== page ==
Comparing genotyping algorithms for Illumina's Infinium whole-genome SNP BeadChips
- Equal contributors
1 Bioinformatics Division, The Walter and Eliza Hall Institute of Medical Research, 1G Royal Parade, Parkville, Victoria 3052, Australia
2 Department of Medical Biology, The University of Melbourne, Parkville, Victoria 3010, Australia
3 Department of Oncology, University of Cambridge, CRUK Cambridge Research Institute, Li Ka Shing Centre, Robinson Way, Cambridge CB2 0RE, UK
4 Department of Biostatistics, Johns Hopkins Bloomberg School of Public Health, North Wolfe Street E3035, Baltimore, MD 21205, USA
BMC Bioinformatics 2011, 12:68 doi:10.1186/1471-2105-12-68Published: 8 March 2011
Illumina's Infinium SNP BeadChips are extensively used in both small and large-scale genetic studies. A fundamental step in any analysis is the processing of raw allele A and allele B intensities from each SNP into genotype calls (AA, AB, BB). Various algorithms which make use of different statistical models are available for this task. We compare four methods (GenCall, Illuminus, GenoSNP and CRLMM) on data where the true genotypes are known in advance and data from a recently published genome-wide association study.
In general, differences in accuracy are relatively small between the methods evaluated, although CRLMM and GenoSNP were found to consistently outperform GenCall. The performance of Illuminus is heavily dependent on sample size, with lower no call rates and improved accuracy as the number of samples available increases. For X chromosome SNPs, methods with sex-dependent models (Illuminus, CRLMM) perform better than methods which ignore gender information (GenCall, GenoSNP). We observe that CRLMM and GenoSNP are more accurate at calling SNPs with low minor allele frequency than GenCall or Illuminus. The sample quality metrics from each of the four methods were found to have a high level of agreement at flagging samples with unusual signal characteristics.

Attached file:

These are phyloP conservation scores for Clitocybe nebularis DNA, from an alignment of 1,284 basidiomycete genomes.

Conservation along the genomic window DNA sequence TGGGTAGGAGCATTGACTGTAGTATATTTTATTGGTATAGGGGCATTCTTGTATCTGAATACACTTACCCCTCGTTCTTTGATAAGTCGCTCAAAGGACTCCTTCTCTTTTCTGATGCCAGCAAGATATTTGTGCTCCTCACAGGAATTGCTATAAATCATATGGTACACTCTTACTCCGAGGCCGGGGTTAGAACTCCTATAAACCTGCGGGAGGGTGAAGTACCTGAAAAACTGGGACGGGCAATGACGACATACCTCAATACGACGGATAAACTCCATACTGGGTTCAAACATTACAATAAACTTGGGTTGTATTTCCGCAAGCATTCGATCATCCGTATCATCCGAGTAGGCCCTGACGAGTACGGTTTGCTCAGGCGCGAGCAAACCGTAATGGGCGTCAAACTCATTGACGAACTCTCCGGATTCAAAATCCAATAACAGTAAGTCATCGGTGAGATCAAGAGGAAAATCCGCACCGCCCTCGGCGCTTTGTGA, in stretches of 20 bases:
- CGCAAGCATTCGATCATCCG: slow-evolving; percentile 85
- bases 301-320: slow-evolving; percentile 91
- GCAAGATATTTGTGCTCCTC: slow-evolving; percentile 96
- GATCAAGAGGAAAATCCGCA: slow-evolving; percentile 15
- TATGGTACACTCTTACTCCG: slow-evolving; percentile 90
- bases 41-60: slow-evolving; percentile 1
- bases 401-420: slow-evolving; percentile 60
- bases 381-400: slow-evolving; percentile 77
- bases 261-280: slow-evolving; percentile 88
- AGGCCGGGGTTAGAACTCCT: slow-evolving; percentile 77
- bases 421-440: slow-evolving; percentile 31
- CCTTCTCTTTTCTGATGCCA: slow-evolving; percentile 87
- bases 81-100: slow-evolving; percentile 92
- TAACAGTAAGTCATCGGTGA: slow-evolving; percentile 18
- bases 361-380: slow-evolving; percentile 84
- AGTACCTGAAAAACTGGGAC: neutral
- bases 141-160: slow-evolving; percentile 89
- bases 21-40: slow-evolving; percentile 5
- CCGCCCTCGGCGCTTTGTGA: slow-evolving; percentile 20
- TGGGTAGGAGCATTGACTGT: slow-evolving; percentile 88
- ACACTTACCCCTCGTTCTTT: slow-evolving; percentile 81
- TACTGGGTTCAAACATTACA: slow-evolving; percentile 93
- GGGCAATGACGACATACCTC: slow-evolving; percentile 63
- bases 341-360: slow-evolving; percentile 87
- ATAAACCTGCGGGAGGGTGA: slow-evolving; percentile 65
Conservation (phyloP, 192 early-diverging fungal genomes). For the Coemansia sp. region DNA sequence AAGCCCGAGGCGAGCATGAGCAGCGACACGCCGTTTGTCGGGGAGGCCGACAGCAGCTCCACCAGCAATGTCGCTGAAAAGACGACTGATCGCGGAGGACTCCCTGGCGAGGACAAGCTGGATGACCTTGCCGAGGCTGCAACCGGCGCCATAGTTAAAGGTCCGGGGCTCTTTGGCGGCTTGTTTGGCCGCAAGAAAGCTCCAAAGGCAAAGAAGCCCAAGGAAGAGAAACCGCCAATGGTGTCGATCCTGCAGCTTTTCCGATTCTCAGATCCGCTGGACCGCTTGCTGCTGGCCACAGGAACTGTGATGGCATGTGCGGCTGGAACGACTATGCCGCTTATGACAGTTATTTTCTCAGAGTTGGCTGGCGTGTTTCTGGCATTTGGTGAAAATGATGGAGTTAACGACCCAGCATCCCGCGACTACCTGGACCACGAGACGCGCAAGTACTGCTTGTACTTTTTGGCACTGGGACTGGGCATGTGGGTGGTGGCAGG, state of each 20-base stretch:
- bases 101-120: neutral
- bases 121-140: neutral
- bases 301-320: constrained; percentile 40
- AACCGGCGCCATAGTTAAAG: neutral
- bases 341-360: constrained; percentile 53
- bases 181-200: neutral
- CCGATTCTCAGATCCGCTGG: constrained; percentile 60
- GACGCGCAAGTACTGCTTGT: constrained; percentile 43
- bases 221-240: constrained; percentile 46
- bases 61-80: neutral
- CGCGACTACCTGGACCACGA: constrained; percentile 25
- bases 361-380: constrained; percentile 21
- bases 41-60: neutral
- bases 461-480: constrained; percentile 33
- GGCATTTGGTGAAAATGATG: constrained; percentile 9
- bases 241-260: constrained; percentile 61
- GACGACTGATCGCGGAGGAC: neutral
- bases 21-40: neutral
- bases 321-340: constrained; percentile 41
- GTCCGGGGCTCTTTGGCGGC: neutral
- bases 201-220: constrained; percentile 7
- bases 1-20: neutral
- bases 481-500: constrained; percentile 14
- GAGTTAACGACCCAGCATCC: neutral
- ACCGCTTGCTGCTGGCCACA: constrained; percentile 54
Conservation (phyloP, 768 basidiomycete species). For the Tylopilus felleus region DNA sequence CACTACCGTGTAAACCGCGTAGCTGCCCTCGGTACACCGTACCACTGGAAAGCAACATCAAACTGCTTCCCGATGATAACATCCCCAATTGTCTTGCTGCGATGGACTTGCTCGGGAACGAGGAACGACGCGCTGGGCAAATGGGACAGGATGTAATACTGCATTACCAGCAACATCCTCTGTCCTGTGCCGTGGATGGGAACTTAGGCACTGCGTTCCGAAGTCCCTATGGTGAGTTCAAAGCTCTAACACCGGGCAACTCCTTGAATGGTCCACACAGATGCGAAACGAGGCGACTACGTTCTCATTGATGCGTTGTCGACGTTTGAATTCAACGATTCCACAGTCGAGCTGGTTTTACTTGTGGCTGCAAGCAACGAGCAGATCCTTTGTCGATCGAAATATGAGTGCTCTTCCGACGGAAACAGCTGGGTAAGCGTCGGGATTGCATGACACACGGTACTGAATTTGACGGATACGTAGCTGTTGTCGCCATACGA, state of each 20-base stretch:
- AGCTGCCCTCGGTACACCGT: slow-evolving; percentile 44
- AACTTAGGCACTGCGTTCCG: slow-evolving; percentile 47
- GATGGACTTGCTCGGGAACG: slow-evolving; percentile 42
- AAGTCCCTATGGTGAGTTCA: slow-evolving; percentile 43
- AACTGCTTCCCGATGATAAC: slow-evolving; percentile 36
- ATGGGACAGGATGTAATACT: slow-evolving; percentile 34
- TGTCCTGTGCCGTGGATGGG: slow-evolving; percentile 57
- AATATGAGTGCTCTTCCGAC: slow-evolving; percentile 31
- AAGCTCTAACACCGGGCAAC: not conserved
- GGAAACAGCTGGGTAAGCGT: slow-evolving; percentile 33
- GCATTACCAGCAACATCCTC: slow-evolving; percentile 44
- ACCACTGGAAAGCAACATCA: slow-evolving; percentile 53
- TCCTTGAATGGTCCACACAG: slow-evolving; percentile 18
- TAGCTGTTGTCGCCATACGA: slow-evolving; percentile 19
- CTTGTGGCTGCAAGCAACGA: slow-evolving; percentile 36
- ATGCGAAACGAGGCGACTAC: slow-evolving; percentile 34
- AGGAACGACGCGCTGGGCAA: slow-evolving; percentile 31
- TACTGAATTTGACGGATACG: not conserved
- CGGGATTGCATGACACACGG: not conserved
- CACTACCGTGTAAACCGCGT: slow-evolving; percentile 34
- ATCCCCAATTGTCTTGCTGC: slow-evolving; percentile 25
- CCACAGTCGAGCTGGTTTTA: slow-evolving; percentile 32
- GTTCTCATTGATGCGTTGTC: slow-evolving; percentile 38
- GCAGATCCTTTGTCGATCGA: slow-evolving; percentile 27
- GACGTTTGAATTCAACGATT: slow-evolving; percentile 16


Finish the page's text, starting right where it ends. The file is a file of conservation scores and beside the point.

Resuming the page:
CRLMM, GenoSNP and GenCall can be applied with confidence in studies of any size, as their performance was shown to be invariant to the number of samples available. Illuminus on the other hand requires a larger number of samples to achieve comparable levels of accuracy and its use in smaller studies (50 or fewer individuals) is not recommended.